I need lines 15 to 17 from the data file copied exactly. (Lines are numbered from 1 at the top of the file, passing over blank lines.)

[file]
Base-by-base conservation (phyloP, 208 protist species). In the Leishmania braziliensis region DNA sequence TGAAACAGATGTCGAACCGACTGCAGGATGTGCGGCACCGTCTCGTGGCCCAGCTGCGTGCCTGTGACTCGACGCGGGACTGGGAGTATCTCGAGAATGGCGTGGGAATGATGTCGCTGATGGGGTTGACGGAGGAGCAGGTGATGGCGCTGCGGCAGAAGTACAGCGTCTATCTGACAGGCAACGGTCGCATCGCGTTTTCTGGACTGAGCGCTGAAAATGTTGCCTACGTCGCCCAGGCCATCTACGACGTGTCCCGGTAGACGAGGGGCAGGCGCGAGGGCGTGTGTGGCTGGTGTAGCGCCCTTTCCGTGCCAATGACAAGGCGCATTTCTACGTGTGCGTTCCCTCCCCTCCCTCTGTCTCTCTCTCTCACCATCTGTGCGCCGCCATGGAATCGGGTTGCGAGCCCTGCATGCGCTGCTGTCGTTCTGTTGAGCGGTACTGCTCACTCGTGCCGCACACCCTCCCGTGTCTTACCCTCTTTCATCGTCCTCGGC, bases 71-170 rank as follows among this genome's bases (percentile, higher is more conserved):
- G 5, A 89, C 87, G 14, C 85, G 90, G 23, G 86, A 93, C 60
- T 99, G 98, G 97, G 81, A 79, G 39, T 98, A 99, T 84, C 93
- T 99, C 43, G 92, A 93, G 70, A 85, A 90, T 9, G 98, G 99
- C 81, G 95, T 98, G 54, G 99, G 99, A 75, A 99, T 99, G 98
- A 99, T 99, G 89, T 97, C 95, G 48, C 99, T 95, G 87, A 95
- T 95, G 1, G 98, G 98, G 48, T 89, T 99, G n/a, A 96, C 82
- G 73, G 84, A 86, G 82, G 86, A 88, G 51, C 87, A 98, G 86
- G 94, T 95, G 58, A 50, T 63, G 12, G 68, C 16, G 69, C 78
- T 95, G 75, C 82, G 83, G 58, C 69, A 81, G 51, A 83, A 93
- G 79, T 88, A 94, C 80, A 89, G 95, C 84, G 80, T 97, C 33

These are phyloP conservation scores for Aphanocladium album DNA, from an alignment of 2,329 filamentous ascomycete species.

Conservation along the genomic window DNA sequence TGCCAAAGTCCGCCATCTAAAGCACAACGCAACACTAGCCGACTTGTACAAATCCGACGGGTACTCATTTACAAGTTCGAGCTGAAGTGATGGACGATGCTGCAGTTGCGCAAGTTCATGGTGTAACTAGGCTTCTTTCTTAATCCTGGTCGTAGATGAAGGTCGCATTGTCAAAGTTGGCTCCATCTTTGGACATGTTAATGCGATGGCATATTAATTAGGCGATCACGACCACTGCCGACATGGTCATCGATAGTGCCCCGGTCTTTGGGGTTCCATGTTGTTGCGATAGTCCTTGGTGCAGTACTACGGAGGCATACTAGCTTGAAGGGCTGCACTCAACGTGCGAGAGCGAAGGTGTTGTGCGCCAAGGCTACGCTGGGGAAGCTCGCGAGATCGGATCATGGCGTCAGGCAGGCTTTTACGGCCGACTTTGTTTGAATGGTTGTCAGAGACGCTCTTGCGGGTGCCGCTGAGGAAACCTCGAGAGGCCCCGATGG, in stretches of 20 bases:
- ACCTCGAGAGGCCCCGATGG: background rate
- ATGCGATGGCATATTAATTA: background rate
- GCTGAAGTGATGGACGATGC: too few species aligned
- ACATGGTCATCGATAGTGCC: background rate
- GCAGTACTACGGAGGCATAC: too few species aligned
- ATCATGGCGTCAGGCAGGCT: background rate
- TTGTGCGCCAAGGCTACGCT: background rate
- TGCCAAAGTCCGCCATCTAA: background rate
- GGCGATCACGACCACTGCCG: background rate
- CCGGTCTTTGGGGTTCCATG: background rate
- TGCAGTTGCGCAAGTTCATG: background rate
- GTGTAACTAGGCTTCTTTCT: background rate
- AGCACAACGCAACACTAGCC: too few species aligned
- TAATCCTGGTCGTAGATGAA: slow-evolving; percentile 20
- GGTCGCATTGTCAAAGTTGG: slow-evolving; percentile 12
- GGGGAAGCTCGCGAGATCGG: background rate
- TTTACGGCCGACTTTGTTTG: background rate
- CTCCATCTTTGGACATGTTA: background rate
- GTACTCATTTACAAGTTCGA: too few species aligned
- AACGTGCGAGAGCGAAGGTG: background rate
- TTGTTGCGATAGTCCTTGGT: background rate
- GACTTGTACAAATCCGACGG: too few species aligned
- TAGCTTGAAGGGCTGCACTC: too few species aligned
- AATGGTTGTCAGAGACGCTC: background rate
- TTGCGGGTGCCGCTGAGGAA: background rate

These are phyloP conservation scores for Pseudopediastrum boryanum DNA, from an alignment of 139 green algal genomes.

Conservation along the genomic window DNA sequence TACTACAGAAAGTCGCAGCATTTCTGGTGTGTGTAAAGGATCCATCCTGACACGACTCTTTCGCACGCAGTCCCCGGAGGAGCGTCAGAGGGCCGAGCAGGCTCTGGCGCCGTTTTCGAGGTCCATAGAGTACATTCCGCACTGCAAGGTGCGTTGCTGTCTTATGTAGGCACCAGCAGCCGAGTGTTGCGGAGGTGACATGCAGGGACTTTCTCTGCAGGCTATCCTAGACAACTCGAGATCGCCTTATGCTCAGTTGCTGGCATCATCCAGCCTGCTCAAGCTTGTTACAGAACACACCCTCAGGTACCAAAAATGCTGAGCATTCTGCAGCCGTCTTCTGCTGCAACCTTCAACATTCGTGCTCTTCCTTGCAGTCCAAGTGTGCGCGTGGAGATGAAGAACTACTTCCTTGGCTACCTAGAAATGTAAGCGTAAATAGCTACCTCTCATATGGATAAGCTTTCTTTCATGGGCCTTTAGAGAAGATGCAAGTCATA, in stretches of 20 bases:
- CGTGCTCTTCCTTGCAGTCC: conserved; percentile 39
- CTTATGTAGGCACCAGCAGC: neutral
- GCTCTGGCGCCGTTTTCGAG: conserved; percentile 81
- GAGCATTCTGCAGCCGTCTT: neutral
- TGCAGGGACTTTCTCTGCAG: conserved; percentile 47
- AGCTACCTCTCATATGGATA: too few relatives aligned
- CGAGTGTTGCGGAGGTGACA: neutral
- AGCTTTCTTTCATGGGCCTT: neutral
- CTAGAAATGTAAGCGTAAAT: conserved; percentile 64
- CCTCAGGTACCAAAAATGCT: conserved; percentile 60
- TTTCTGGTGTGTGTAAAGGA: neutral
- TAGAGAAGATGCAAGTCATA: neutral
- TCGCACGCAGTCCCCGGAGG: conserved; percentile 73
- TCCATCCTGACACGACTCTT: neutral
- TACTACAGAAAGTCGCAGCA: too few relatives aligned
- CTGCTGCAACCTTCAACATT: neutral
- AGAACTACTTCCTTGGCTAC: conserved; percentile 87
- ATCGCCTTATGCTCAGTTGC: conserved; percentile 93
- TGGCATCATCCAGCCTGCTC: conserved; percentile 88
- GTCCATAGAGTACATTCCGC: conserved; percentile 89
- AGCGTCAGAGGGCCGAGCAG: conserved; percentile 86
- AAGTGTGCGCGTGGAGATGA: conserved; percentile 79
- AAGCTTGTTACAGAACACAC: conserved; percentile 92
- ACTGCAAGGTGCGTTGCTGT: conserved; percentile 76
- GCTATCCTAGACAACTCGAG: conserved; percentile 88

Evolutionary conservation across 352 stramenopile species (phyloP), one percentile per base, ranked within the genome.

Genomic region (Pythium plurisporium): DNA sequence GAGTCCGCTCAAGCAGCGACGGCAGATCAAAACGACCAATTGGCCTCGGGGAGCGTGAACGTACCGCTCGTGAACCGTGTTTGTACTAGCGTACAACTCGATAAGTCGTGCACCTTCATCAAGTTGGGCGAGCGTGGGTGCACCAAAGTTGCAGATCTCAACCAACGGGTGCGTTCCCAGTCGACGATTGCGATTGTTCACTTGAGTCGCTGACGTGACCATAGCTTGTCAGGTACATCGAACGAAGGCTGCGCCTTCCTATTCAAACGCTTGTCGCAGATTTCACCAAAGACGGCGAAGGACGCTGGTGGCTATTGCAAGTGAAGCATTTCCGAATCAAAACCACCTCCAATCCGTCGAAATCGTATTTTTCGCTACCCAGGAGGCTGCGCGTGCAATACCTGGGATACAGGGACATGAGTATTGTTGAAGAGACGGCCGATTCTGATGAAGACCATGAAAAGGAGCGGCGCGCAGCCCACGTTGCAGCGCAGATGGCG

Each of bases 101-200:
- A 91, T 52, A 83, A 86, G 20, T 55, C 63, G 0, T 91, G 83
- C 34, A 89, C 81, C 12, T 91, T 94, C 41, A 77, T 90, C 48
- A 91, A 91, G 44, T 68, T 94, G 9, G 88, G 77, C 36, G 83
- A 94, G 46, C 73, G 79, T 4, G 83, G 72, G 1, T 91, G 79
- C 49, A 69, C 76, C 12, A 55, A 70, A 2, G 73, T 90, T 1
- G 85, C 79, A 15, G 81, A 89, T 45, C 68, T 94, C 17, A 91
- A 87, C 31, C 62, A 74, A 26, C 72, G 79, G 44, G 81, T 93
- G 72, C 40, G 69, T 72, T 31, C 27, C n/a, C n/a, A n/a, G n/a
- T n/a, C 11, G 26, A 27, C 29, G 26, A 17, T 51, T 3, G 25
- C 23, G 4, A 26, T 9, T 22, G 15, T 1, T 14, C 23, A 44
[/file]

- ATGCGATGGCATATTAATTA: background rate
- GCTGAAGTGATGGACGATGC: too few species aligned
- ACATGGTCATCGATAGTGCC: background rate